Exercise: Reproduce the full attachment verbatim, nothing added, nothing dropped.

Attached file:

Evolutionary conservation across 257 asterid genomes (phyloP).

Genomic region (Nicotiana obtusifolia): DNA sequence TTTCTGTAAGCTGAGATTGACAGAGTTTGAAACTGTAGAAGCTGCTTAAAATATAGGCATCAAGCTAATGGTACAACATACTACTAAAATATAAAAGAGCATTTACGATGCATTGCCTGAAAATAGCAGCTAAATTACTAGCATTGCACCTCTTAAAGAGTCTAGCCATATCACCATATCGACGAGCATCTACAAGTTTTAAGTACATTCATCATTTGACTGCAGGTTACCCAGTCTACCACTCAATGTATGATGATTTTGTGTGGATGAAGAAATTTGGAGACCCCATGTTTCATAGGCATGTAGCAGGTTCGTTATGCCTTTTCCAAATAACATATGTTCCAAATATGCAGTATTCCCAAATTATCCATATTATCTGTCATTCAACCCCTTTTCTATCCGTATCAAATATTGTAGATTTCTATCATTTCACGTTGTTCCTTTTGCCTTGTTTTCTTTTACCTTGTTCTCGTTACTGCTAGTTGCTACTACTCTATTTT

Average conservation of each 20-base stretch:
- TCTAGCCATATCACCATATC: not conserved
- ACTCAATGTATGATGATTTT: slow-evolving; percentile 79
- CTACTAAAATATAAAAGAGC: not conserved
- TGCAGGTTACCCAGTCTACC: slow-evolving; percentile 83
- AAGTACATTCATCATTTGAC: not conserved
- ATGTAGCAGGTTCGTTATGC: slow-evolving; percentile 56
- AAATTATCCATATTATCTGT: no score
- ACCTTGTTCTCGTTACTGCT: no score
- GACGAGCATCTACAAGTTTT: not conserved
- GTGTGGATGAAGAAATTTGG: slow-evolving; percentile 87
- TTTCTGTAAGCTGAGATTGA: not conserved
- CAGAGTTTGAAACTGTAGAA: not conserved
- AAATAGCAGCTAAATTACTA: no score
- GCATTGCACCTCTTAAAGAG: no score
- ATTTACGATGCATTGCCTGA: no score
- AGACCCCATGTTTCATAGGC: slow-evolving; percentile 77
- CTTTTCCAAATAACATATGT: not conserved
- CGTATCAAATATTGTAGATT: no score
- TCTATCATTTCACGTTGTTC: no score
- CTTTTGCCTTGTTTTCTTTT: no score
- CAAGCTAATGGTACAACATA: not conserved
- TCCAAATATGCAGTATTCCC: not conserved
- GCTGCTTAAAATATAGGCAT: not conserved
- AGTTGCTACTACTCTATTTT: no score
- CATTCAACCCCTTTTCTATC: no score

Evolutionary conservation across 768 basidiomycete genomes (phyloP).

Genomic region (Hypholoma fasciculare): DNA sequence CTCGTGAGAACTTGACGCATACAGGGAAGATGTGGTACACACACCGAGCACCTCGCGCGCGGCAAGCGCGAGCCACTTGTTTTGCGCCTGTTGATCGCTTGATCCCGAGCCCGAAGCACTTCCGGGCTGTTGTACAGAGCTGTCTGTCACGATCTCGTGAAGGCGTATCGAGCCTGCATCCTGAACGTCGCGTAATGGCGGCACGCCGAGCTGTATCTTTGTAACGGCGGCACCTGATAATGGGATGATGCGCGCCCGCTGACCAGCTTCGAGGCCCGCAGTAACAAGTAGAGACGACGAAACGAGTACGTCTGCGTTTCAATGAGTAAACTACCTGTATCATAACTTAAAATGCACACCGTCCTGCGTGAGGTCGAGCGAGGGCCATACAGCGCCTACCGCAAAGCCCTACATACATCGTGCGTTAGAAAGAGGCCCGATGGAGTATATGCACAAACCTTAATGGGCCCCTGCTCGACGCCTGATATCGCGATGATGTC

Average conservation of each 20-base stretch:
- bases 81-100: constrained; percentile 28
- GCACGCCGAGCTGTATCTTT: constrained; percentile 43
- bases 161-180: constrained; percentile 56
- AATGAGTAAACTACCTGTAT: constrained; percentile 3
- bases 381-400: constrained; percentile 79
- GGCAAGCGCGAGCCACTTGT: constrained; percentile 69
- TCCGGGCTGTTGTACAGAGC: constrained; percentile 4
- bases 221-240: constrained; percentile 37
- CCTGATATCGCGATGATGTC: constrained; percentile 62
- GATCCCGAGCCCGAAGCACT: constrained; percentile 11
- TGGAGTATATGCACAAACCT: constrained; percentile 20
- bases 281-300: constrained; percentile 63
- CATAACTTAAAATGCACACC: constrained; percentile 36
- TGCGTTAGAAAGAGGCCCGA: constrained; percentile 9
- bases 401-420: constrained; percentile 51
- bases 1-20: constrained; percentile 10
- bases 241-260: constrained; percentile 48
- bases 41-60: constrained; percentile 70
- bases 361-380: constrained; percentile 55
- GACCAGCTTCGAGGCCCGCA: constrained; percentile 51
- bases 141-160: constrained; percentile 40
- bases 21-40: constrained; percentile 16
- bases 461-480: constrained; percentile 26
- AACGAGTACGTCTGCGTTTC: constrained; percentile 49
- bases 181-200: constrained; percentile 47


Evolutionary conservation across 257 asterid genomes (phyloP).

Genomic region (Nicotiana obtusifolia): DNA sequence TTTCTGTAAGCTGAGATTGACAGAGTTTGAAACTGTAGAAGCTGCTTAAAATATAGGCATCAAGCTAATGGTACAACATACTACTAAAATATAAAAGAGCATTTACGATGCATTGCCTGAAAATAGCAGCTAAATTACTAGCATTGCACCTCTTAAAGAGTCTAGCCATATCACCATATCGACGAGCATCTACAAGTTTTAAGTACATTCATCATTTGACTGCAGGTTACCCAGTCTACCACTCAATGTATGATGATTTTGTGTGGATGAAGAAATTTGGAGACCCCATGTTTCATAGGCATGTAGCAGGTTCGTTATGCCTTTTCCAAATAACATATGTTCCAAATATGCAGTATTCCCAAATTATCCATATTATCTGTCATTCAACCCCTTTTCTATCCGTATCAAATATTGTAGATTTCTATCATTTCACGTTGTTCCTTTTGCCTTGTTTTCTTTTACCTTGTTCTCGTTACTGCTAGTTGCTACTACTCTATTTT

Average conservation of each 20-base stretch:
- TCTAGCCATATCACCATATC: not conserved
- ACTCAATGTATGATGATTTT: slow-evolving; percentile 79
- CTACTAAAATATAAAAGAGC: not conserved
- TGCAGGTTACCCAGTCTACC: slow-evolving; percentile 83
- AAGTACATTCATCATTTGAC: not conserved
- ATGTAGCAGGTTCGTTATGC: slow-evolving; percentile 56
- AAATTATCCATATTATCTGT: no score
- ACCTTGTTCTCGTTACTGCT: no score
- GACGAGCATCTACAAGTTTT: not conserved
- GTGTGGATGAAGAAATTTGG: slow-evolving; percentile 87
- TTTCTGTAAGCTGAGATTGA: not conserved
- CAGAGTTTGAAACTGTAGAA: not conserved
- AAATAGCAGCTAAATTACTA: no score
- GCATTGCACCTCTTAAAGAG: no score
- ATTTACGATGCATTGCCTGA: no score
- AGACCCCATGTTTCATAGGC: slow-evolving; percentile 77
- CTTTTCCAAATAACATATGT: not conserved
- CGTATCAAATATTGTAGATT: no score
- TCTATCATTTCACGTTGTTC: no score
- CTTTTGCCTTGTTTTCTTTT: no score
- CAAGCTAATGGTACAACATA: not conserved
- TCCAAATATGCAGTATTCCC: not conserved
- GCTGCTTAAAATATAGGCAT: not conserved
- AGTTGCTACTACTCTATTTT: no score
- CATTCAACCCCTTTTCTATC: no score

Evolutionary conservation across 768 basidiomycete genomes (phyloP).

Genomic region (Hypholoma fasciculare): DNA sequence CTCGTGAGAACTTGACGCATACAGGGAAGATGTGGTACACACACCGAGCACCTCGCGCGCGGCAAGCGCGAGCCACTTGTTTTGCGCCTGTTGATCGCTTGATCCCGAGCCCGAAGCACTTCCGGGCTGTTGTACAGAGCTGTCTGTCACGATCTCGTGAAGGCGTATCGAGCCTGCATCCTGAACGTCGCGTAATGGCGGCACGCCGAGCTGTATCTTTGTAACGGCGGCACCTGATAATGGGATGATGCGCGCCCGCTGACCAGCTTCGAGGCCCGCAGTAACAAGTAGAGACGACGAAACGAGTACGTCTGCGTTTCAATGAGTAAACTACCTGTATCATAACTTAAAATGCACACCGTCCTGCGTGAGGTCGAGCGAGGGCCATACAGCGCCTACCGCAAAGCCCTACATACATCGTGCGTTAGAAAGAGGCCCGATGGAGTATATGCACAAACCTTAATGGGCCCCTGCTCGACGCCTGATATCGCGATGATGTC

Average conservation of each 20-base stretch:
- bases 81-100: constrained; percentile 28
- GCACGCCGAGCTGTATCTTT: constrained; percentile 43
- bases 161-180: constrained; percentile 56
- AATGAGTAAACTACCTGTAT: constrained; percentile 3
- bases 381-400: constrained; percentile 79
- GGCAAGCGCGAGCCACTTGT: constrained; percentile 69
- TCCGGGCTGTTGTACAGAGC: constrained; percentile 4
- bases 221-240: constrained; percentile 37
- CCTGATATCGCGATGATGTC: constrained; percentile 62
- GATCCCGAGCCCGAAGCACT: constrained; percentile 11
- TGGAGTATATGCACAAACCT: constrained; percentile 20
- bases 281-300: constrained; percentile 63
- CATAACTTAAAATGCACACC: constrained; percentile 36
- TGCGTTAGAAAGAGGCCCGA: constrained; percentile 9
- bases 401-420: constrained; percentile 51
- bases 1-20: constrained; percentile 10
- bases 241-260: constrained; percentile 48
- bases 41-60: constrained; percentile 70
- bases 361-380: constrained; percentile 55
- GACCAGCTTCGAGGCCCGCA: constrained; percentile 51
- bases 141-160: constrained; percentile 40
- bases 21-40: constrained; percentile 16
- bases 461-480: constrained; percentile 26
- AACGAGTACGTCTGCGTTTC: constrained; percentile 49
- bases 181-200: constrained; percentile 47